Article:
Five members of the ERCOT board who aren’t Texas residents have resigned in response to outrage over last week’s disaster.
I will concede, it is extremely unbecoming of ERCOT to resort to out-of-staters to fill its board. This is a state of 30 million and the historic energy capital of America. Are there really not enough qualified candidates in that pool?
Our state leaders are peddling these resignations as a meaningful response to last week’s crisis. They are hoping that the crisis will be interpreted by voters as simply the result of absentee leaders being asleep at the wheel.
Don’t fall for it.
First, ERCOT does not have meaningful regulatory power. It’s the Public Utility Commission, whose board is appointed by the governor, that calls the shots. Here’s what one longtime energy insider tells me:
“Essentially the PUC gives (ERCOT) the ability to write rules. However if the rules are controversial then they can be appealed by anyone to the PUC. So practically that means they mostly write technical rules or small ball rules. Big policy items are at the PUC.”
ERCOT’s job is to prevent the grid from collapsing. Last week, it did its job. It does not have the ability to force utilities to generate or store power in anticipation of the type of major surge in demand that took place last week. When Texas deregulated its electricity market 20 years ago, it placed its faith in the market addressing that issue. Last week the market failed, and it will fail again unless significant changes to the system are made.
In many other states, utilities are paid to have additional energy capacity that may not be useful 99% of the time. In other words, when customers pay their electrical bills, they are not just paying for the energy they are using, but for the investments the utility has made in preparation for an emergency. In Texas, power generators aren’t required to prepare for major demand surges, but they are incentivized to do so; when demand skyrockets they are able to sell their power for a fortune to power distributors.
Texas’s system is supposed to result in lower prices most of the time. In practice, it may have resulted in lower prices for large commercial customers but it has not resulted in lower utility bills for your average residential customer. From today’s Wall Street Journal:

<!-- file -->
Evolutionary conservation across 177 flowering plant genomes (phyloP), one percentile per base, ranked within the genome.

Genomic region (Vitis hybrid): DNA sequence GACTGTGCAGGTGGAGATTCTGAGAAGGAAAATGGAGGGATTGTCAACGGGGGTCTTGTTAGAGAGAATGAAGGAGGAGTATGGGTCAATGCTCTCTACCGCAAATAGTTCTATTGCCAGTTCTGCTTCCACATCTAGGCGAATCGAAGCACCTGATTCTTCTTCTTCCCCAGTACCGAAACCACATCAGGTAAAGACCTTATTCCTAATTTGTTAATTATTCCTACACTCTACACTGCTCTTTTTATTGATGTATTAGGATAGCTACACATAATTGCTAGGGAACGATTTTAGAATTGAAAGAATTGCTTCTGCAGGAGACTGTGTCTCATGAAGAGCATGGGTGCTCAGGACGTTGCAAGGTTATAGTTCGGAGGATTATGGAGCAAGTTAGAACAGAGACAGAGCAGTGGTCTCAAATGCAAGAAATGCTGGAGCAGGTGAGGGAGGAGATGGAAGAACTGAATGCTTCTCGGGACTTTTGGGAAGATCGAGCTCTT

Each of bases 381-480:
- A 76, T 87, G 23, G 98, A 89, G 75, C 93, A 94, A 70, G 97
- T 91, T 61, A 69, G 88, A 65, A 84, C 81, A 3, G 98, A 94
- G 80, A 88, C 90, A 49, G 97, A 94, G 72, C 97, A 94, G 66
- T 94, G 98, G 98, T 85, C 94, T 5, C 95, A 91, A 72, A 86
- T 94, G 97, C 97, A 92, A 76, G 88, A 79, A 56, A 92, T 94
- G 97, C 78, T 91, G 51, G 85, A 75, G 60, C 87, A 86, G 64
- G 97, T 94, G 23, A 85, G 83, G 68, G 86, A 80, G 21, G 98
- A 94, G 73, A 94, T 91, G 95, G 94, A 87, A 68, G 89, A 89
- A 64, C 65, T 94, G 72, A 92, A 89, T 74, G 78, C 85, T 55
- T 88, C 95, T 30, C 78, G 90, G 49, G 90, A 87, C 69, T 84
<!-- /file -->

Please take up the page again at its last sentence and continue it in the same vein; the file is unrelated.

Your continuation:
Texas’s deregulated electricity market, which was supposed to provide reliable power at a lower price, left millions in the dark last week. For two decades, its customers have paid more for electricity than state residents who are served by traditional utilities, a Wall Street Journal analysis has found…
…Those deregulated Texas residential consumers paid $28 billion more for their power since 2004 than they would have paid at the rates charged to the customers of the state’s traditional utilities, according to the Journal’s analysis of data from the federal Energy Information Administration.
Robert Cullick, who oversaw communications at Austin Energy from 2014-19 and had a similar role at the Lower Colorado River Authority from 1991-2001, described the state’s system thus:
“Power is generally cheap, except when it’s extraordinarily expensive. Power is generally reliable, except when it’s off for four days.”
The good news for Austinites is that not only are Austin Energy rates codified by city ordinance, but because AE is both a generator and a distributor, it both sold and purchased power at last week’s exorbitant rates, meaning that it did not suffer the crippling financial losses that some purely distributor utilities are now passing onto customers. (In other words, AE generates power, which it sells into the ERCOT grid at whatever the market rate is and then it buys the energy back to distribute to its customers. Yes, it’s confusing)
The bad news is that we will likely face power outages again –– just like we did in 2011 –– unless the state imposes new requirements on utilities that it is willing to enforce. For instance, it could mandate that power generators make certain investments to protect their plants from cold weather. But those requirements need to be accompanied by accountability, either in the way of inspections or major penalties in the event that a generator goes offline.
None of these changes will occur by changing who is on the board of ERCOT.
“This is going to take a thoughtful discussion about how much risk I am willing to take in exchange for the few dollars (a month in savings),” says Cullick. Scapegoating ERCOT or renewable power is a distraction from that necessary discussion, he adds.
So far Abbott is not talking about making the type of switch to that type of “capacity” system.
He is, however, talking about requiring winterization — and even providing state funding for it. Having the state pay, rather than utility customers, is a more progressive cost structure. But is this going to be a long-term commitment from the state or just a one-time injection of assistance whose usefulness will wane over time as facilities age?
Cullick’s concluding remark: “I for one am going to Lowe’s to buy a generator.”